The discontinuation of 5-ASA is acceptable when biologics are used as an induction therapy. As a maintenance therapy, 5-ASA can also be discontinued because there has been little evidence for the additional effects, especially when a combination of biologics and thiopurine is used.

Conclusion

With the development of many biologics in recent years, studies on the unnecessary 5-ASA formulations has been conducted when advanced treatments, such as biologics, are used. Moreover, many clinical studies on biologics are in progress. However, even in such an era, the 5-ASA preparation remains the main treatment for UC patients with mild to moderate disease. There are many “old studies” providing evidence for 5-ASA formulations. It is hoped that more clinical studies on 5-ASA will be conducted in the future to establish new evidence.

Acknowledgements

We would also like to thank Editage ( www.​editage.​jp) for English language editing. Makoto Naganuma contributed to the conception and design of this manuscript and contributed to the drafting of the article.

Compliance with ethical standards

Conflict of interest

Makoto Naganuma received commercial research funds from EA Pharma Co., Ltd. and Mochida Pharmaceutical Co., Ltd., and received lecture fees from Takeda Pharmaceutical Co., Ltd. and Pfeizer Co., Ltd.
Open AccessThis article is licensed under a Creative Commons Attribution 4.0 International License, which permits use, sharing, adaptation, distribution and reproduction in any medium or format, as long as you give appropriate credit to the original author(s) and the source, provide a link to the Creative Commons licence, and indicate if changes were made. The images or other third party material in this article are included in the article's Creative Commons licence, unless indicated otherwise in a credit line to the material. If material is not included in the article's Creative Commons licence and your intended use is not permitted by statutory regulation or exceeds the permitted use, you will need to obtain permission directly from the copyright holder. To view a copy of this licence, visit http://​creativecommons.​org/​licenses/​by/​4.​0/​.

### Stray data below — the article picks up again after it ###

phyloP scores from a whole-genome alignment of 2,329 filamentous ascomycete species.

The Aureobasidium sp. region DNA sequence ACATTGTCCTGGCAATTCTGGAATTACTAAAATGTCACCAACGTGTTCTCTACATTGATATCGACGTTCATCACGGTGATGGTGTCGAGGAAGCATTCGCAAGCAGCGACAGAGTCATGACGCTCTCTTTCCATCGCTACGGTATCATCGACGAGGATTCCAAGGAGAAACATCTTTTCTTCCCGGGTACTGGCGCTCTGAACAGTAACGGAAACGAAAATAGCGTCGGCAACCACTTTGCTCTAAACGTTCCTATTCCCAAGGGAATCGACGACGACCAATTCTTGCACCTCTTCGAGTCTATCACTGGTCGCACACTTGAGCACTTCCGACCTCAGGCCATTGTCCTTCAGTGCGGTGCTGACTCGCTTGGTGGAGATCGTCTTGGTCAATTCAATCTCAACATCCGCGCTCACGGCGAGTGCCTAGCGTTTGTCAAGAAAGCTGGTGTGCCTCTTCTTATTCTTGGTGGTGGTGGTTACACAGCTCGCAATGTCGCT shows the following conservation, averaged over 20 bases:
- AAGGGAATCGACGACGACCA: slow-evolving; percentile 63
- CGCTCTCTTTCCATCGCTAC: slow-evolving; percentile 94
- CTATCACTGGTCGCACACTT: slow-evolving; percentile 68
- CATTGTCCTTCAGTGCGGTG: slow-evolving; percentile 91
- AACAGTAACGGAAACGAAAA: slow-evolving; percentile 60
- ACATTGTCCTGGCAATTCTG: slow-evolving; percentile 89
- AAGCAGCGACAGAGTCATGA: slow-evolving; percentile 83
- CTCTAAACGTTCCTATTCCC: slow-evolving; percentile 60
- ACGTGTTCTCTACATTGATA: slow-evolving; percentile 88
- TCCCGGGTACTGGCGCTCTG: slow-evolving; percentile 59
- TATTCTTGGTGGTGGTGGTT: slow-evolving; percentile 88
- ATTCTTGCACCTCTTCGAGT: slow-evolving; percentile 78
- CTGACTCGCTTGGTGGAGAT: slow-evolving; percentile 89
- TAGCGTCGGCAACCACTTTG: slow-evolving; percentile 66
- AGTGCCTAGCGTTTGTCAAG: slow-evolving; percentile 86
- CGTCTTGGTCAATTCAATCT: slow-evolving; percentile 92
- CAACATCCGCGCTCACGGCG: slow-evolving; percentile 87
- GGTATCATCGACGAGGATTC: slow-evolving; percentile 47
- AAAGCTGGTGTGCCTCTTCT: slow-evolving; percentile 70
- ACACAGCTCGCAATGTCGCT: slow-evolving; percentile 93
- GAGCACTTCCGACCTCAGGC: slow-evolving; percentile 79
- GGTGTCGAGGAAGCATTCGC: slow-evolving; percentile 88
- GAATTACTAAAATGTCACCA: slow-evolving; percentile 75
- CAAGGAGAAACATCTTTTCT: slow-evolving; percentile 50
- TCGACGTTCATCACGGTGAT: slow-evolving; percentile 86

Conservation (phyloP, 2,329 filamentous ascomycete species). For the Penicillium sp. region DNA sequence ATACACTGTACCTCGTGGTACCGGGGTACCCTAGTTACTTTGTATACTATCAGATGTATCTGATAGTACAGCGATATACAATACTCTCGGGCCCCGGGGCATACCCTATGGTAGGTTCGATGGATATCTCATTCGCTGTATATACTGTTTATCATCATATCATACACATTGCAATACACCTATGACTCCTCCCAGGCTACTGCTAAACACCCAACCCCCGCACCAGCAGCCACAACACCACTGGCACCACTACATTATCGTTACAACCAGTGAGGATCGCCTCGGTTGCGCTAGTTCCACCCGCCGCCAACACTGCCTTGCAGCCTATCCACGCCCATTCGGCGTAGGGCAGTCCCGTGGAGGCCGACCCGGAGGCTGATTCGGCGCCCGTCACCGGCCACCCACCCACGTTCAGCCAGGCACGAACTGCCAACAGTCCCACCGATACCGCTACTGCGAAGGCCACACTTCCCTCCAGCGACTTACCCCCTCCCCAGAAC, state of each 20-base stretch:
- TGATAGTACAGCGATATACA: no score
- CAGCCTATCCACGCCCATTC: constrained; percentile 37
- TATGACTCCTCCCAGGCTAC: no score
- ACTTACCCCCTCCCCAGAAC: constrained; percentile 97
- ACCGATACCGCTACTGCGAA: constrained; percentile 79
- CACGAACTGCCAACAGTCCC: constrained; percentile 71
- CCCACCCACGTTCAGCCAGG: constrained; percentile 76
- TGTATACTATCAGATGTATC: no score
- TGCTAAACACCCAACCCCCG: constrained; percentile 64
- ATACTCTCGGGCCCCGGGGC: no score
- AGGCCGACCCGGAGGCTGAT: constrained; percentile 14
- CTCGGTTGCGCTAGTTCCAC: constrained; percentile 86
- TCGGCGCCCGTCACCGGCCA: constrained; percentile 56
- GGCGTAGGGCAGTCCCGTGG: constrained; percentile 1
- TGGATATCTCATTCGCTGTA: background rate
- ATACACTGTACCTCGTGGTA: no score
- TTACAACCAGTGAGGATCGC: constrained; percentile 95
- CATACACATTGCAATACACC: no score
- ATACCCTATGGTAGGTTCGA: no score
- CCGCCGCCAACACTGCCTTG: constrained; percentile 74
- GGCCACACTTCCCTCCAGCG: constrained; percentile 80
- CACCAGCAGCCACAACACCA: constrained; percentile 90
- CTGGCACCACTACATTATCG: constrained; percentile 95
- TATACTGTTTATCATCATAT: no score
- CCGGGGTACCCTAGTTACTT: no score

Publisher's Note

Springer Nature remains neutral with regard to jurisdictional claims in published maps and institutional affiliations.

Unsere Produktempfehlungen

e.Med Interdisziplinär

Kombi-Abonnement

Für Ihren Erfolg in Klinik und Praxis - Die beste Hilfe in Ihrem Arbeitsalltag als Mediziner

Mit e.Med Interdisziplinär erhalten Sie Zugang zu allen CME-Fortbildungen und Fachzeitschriften auf SpringerMedizin.de.

e.Med Innere Medizin

Kombi-Abonnement

Mit e.Med Innere Medizin erhalten Sie Zugang zu CME-Fortbildungen des Fachgebietes Innere Medizin, den Premium-Inhalten der internistischen Fachzeitschriften, inklusive einer gedruckten internistischen Zeitschrift Ihrer Wahl.

Literatur
Über diesen Artikel

Weitere Artikel der Ausgabe 11/2020

Journal of Gastroenterology 11/2020 Zur Ausgabe

Neu im Fachgebiet Innere Medizin

Mail Icon II Newsletter

Bestellen Sie unseren kostenlosen Newsletter Update Innere Medizin und bleiben Sie gut informiert – ganz bequem per eMail.

© Springer Medizin 

Bildnachweise